But he was also …

The same actor also voiced Shredder from the Teenage Mutant Ninja Turtles cartoon.

That’s right, for over 100 episodes, the man best known for playing a dull, conservative judge/socialite also lent his voice to an Asian ninja master best known for living inside a giant mechanical eyeball and hanging out with a hideous man-hog and a disembodied brain. Also, for being a huge jerk. If you grew up in the 90s, this is the closest thing to finding out your grandpa and that bully from school were actually the same person all along.

Here’s Avery talking about Shredder and the hidden levels of profundity within the character, plus openly admitting the interaction between him and Krang was played “like an old married couple.”

If that’s his idea of an old married couple, we’re thinking things turned pretty bizarre in the Banks mansion after Will, Carlton and the girls left.

#6. Grandpa Huxtable Was a Thundercat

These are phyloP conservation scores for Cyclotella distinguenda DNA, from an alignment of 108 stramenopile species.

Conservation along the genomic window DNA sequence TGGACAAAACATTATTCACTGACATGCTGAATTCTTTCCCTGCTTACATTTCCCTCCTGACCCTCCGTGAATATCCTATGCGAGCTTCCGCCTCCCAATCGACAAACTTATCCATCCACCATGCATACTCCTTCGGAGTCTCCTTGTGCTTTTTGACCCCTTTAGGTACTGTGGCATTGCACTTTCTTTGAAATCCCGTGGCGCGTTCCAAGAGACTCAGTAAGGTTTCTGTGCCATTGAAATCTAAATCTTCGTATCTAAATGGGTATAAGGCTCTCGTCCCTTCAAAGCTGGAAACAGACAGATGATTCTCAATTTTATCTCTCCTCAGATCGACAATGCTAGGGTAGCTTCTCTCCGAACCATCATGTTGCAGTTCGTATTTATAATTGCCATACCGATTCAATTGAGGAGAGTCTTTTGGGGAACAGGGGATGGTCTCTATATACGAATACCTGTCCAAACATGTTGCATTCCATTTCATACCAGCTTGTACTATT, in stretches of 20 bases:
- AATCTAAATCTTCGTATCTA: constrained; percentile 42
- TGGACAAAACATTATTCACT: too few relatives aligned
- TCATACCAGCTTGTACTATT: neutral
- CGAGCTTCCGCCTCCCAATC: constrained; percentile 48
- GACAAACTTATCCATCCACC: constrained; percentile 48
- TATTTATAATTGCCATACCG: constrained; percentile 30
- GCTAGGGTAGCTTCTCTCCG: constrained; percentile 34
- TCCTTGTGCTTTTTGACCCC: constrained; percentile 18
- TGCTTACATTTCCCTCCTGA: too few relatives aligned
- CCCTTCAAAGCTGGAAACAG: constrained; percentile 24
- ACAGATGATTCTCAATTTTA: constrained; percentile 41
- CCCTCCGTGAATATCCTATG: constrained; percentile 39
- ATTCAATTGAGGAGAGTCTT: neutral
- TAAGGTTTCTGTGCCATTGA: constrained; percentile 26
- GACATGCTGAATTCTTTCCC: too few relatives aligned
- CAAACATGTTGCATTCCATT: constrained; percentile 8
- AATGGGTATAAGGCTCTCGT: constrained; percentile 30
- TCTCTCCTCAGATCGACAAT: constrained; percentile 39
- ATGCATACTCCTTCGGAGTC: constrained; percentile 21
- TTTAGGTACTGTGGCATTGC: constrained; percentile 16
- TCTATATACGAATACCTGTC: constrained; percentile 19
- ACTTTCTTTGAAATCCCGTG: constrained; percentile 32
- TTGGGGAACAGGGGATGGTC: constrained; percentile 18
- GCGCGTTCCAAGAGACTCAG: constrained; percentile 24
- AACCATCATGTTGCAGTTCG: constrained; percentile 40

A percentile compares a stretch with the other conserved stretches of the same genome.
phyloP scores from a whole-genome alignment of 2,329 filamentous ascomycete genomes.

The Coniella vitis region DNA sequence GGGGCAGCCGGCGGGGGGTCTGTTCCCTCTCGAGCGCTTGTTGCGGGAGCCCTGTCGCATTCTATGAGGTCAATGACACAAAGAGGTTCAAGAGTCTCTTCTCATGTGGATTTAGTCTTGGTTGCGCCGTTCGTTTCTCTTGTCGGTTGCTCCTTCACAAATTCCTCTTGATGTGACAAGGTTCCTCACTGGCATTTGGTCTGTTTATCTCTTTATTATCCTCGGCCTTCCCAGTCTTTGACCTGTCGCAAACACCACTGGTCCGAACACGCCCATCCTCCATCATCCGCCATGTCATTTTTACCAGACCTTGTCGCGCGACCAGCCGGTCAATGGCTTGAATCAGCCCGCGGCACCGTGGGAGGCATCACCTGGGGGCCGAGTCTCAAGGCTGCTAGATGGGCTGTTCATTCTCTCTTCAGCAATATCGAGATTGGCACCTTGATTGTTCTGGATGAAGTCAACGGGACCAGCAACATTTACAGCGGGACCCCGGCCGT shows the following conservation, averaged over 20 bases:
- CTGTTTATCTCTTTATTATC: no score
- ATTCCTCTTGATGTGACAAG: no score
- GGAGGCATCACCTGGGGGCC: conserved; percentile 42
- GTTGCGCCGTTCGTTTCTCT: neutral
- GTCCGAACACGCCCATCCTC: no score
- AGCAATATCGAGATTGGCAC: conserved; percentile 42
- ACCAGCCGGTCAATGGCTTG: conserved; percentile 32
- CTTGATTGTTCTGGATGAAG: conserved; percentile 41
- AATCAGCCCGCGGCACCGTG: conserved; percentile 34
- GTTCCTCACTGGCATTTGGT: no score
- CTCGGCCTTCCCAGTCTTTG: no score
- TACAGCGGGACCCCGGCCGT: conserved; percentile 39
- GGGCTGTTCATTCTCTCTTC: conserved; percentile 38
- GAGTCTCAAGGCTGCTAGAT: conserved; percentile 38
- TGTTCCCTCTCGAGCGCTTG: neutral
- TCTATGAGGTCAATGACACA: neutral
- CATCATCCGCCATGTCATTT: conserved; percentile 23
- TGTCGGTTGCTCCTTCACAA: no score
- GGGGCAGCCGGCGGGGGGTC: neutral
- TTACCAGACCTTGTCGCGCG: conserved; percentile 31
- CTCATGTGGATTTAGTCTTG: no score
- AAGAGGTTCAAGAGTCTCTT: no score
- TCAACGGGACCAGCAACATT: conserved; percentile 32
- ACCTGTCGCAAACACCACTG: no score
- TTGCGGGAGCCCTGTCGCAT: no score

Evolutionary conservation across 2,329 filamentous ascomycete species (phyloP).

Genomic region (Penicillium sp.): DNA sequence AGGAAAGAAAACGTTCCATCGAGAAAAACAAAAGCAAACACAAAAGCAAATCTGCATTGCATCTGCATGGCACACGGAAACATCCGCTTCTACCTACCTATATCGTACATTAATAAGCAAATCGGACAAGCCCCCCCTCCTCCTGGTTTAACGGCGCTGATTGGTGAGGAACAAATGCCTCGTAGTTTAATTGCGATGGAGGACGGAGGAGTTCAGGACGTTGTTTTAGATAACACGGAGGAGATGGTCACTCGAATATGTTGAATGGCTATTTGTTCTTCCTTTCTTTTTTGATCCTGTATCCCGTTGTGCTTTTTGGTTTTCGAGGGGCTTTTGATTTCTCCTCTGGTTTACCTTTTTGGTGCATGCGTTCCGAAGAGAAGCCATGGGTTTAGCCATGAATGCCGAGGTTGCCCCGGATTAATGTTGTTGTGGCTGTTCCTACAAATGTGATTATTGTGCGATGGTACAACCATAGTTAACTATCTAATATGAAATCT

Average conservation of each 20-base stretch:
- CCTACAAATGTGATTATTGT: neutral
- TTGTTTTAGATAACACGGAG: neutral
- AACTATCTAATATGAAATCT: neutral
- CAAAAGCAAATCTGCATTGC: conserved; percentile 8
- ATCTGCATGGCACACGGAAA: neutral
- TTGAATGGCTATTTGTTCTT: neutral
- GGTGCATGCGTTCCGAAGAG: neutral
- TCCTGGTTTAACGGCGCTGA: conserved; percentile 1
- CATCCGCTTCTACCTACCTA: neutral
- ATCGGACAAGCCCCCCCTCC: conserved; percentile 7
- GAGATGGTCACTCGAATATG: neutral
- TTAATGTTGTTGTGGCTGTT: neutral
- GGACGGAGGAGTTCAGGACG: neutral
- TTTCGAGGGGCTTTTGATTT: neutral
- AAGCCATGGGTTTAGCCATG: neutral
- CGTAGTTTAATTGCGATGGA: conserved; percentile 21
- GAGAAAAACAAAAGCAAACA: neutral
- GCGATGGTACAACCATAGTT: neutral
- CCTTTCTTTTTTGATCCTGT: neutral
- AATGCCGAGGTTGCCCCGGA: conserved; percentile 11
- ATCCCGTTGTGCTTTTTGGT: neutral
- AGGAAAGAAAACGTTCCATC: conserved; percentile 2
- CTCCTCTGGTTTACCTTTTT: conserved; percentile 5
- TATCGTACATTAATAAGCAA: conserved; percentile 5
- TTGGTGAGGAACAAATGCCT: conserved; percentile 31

You know him best as …

Between 1984 and 1992, Earle Hyman played Bill Cosby’s father in The Cosby Show, despite being only 11 years older than the star (the conception could have been a touching flashback episode, right?). Grandpa Russell “Slide” Huxtable was a trombone player, a proud graduate of Hillman College and a really bad buyer of sweaters.


But he was also …

Panthro from the Thundercats. At the very same time he was playing Russell Huxtable, Earle Hyman was also moonlighting in animation as a humanoid warrior feline from outer space.

Panthro was the resident mechanic in the Thundercats and also the least clothed one after Snarf. We have no idea what it is with aging African-American male actors playing martial artists on cartoons in the 1980s, but this does raise an interesting question: Who would win in a nunchaku throwdown — Uncle Phil or Grandpa Huxtable?

Earle Hyman talked about voicing Panthro in this podcast (starting at around 19:00), and he says it was an easy job because he just pretended he was talking to his cats, which makes us think he probably misunderstood the plot of the series just a little bit.

#5. Fergie Was the Blonde Girl in Peanuts

You know her best as …